problems.  However, at the same time, a second machine, murphy, was
 experiencing exactly the same problems, which made the admins
 Also, klecker, murphy and gluck have "Advanced Intrusion Detection
 Environment" (package aide) installed to monitor filesystem changes
 and at around the same time it started warning that /sbin/init had
 been replaced and that the mtime and ctime values for
 /usr/lib/locale/en_US had changed.
 Further investigation revealed the cause for both these problems to be
 the SucKIT root-kit.  It includes password sniffing and detection
 evasion capabilities (i.e. tools to hide processes and files) which
 are installed directly into the kernel, which in turn caused the
 oopses that were noticed.
 Detailed Attack Analysis
 On Wednesday, November 19th, at approximately 5pm GMT, a sniffed
 password was used to log into an unprivileged developer account on the
 host klecker (.debian.org).  The attacker then retrieved the source
 code through HTTP for an (at that time) unknown local kernel exploit
 and gained root permissions via this exploit.  Afterwards, the SucKIT
 root-kit was installed.
 The same account and password data were then used to log into the
 machine master, to gain root permissions with the same exploit and
 also to install the SucKIT root-kit.
 The attacker then tried to get access to the host murphy with the same
 account.  This failed because murphy is a restricted machine and its
 only purpose is to act as list server to which only a small subset of
 developers can log into.  Since the initial login attempt didn't work
 the person used his root access on master to access an administrative
 account which was used for backup purposes and gained access to murphy
 as well.  The SucKIT root-kit was installed on this host as well.
 On the next day the attacker used a password sniffed on master to log
 into gluck, get root there and also install the SucKIT root-kit.
 The forensic analysis revealed exact dates and times when the program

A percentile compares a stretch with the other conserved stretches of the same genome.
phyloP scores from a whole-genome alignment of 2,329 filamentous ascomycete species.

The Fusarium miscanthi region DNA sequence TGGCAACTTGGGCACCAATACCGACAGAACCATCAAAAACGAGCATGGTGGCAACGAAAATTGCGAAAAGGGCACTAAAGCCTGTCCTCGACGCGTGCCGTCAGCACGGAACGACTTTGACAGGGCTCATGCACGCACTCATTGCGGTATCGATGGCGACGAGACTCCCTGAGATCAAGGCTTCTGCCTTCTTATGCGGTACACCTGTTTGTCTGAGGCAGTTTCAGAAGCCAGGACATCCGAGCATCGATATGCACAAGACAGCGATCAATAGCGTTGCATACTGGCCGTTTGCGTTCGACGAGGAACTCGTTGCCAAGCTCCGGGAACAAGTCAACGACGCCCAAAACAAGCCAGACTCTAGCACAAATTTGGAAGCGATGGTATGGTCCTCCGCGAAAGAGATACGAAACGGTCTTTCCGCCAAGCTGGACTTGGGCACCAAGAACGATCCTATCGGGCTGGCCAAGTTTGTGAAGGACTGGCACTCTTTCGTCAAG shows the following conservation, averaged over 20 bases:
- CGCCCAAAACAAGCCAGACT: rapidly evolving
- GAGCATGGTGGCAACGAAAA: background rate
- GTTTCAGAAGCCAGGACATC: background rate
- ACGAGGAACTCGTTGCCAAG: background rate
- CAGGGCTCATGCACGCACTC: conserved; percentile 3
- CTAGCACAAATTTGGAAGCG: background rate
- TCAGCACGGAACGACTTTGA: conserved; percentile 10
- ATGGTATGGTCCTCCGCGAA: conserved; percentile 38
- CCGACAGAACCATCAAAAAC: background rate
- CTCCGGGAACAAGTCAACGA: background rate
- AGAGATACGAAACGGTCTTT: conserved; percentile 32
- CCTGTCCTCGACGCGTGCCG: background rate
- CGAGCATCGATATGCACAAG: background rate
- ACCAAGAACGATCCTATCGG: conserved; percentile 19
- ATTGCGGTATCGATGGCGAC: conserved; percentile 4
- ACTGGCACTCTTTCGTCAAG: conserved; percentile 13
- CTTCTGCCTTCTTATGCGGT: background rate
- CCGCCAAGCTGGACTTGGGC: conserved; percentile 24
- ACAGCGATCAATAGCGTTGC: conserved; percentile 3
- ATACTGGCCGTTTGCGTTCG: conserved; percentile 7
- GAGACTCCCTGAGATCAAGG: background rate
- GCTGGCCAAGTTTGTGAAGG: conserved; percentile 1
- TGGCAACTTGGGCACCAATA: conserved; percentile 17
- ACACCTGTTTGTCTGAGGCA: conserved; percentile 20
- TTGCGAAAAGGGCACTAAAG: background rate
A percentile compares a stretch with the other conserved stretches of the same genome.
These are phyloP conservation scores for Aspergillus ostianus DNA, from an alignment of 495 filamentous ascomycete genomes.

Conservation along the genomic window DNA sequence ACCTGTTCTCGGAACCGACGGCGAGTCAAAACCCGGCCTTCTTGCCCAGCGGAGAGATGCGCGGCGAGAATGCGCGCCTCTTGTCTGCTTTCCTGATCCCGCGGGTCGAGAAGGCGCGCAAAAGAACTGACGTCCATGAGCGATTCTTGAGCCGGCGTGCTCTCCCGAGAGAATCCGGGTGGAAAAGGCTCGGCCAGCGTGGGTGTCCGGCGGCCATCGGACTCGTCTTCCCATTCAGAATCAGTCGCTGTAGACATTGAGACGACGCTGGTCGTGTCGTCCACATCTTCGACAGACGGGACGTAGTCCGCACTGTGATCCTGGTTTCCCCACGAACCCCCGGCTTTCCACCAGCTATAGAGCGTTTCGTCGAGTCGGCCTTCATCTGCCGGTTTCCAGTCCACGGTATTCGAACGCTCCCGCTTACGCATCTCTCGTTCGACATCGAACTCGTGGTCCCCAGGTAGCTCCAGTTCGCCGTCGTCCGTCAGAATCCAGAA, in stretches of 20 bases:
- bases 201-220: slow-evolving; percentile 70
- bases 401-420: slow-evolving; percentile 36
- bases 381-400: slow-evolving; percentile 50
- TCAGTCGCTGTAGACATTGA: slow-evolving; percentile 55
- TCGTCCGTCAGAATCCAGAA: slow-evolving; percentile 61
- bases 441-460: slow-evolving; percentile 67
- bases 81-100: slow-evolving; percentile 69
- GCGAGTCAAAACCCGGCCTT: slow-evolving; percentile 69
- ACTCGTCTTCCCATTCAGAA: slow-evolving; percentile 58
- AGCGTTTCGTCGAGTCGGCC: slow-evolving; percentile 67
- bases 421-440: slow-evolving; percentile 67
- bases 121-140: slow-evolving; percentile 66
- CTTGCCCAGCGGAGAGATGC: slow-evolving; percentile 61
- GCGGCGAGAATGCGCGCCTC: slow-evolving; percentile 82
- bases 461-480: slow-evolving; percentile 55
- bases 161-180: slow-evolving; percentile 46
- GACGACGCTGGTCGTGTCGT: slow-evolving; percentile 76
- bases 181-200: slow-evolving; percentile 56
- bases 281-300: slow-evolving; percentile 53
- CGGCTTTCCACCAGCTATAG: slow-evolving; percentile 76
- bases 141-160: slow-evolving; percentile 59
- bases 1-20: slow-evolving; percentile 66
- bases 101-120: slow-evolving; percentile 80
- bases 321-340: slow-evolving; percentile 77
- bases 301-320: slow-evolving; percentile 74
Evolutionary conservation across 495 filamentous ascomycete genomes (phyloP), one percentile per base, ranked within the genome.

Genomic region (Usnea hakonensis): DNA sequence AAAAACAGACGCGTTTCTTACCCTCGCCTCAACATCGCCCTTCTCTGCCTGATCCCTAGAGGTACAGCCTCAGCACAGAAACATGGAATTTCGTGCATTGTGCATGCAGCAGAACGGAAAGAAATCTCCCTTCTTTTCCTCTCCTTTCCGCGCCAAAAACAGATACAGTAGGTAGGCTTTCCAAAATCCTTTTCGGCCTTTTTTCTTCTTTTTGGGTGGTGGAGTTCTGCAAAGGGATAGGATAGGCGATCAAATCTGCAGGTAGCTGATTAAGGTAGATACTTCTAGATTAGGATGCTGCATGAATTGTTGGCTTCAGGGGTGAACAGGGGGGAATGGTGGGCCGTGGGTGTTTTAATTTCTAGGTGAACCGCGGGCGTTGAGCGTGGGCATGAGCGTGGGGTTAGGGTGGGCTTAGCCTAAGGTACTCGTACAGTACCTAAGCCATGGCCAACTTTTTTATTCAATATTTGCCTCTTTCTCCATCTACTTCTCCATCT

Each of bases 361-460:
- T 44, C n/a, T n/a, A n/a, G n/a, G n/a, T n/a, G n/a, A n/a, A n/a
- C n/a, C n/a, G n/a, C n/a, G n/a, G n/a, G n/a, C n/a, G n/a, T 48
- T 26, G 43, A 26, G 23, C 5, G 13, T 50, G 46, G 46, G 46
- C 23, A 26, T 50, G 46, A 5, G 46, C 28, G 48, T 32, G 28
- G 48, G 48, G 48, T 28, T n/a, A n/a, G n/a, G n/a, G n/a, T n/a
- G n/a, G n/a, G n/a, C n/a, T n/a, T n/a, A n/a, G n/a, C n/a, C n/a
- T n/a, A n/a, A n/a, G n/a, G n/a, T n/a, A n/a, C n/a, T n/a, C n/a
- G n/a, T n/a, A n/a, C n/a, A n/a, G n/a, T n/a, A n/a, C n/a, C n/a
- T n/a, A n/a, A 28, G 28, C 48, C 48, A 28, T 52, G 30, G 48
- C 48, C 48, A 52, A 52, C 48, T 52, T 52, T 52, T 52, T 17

/sbin/init was overwritten and the root-kit installed.  The analysts
 also discovered the executable file which was used to gain root access
 on the machines, which was protected and obfuscated with Burneye.
 Upon unwrapping and disassembling the exploit, security experts
 discovered which kernel bug was utilised.
 An integer overflow in the brk system call was exploited to overwrite
 kernel memory (change page protection bits).  By doing so the attacker
 gained full control about the kernel memory space and was able to
 alter any value in memory.
 Even though this kernel bug was discovered in September by Andrew
 Morton and already fixed in recent pre-release kernels since October,
 its security implication wasn't considered that severe.  Hence, no
 security advisories were issued by any vendor.  However, after it was
 discovered to be used as a local root exploit the Common
 Vulnerabilities and Exposures project has assigned CAN-2003-0961 to
 this problem.  It is fixed in Linux 2.4.23 which was released last
 weekend and in the Debian advisory DSA 403.
 Linux 2.2.x is not vulnerable to this exploit because boundary
 checking is done before.  It is also believed that Sparc and PA-RISC
 kernels are not vulnerable since user and kernel addresses are stored
 in different address spaces on these architectures.
 Please understand that we cannot give away the used exploit to random
 people who we don't know.  So please don't ask us about it.
 After the machines were shut down, images of the compromised hard
 disks were created and stored on a separate machine.  They were
 distributed to the people doing the forensic analysis.  The three
 machines in the US (master, murphy, gluck) were reinstalled afterwards
 and their services re-instated one by one after investigation by the
 relevant service admin.
 On klecker, however, this was postponed for a scheduled maintenance so
 the security archive could be brought online again sooner than the
 other services.  At that time we also didn't have console access to
 klecker, so recovery had to be done remotely.  After a disk-image was
 made via serial console login to a local machine on a firewalled
 network connection, the root-kit was removed, the kernel exchanged and
 hardened, binaries double-checked and the security archive verified
 against several different external sources.  This machine will be
 re-installed in the next few weeks.
 As a security precaution all developer accounts were disabled in LDAP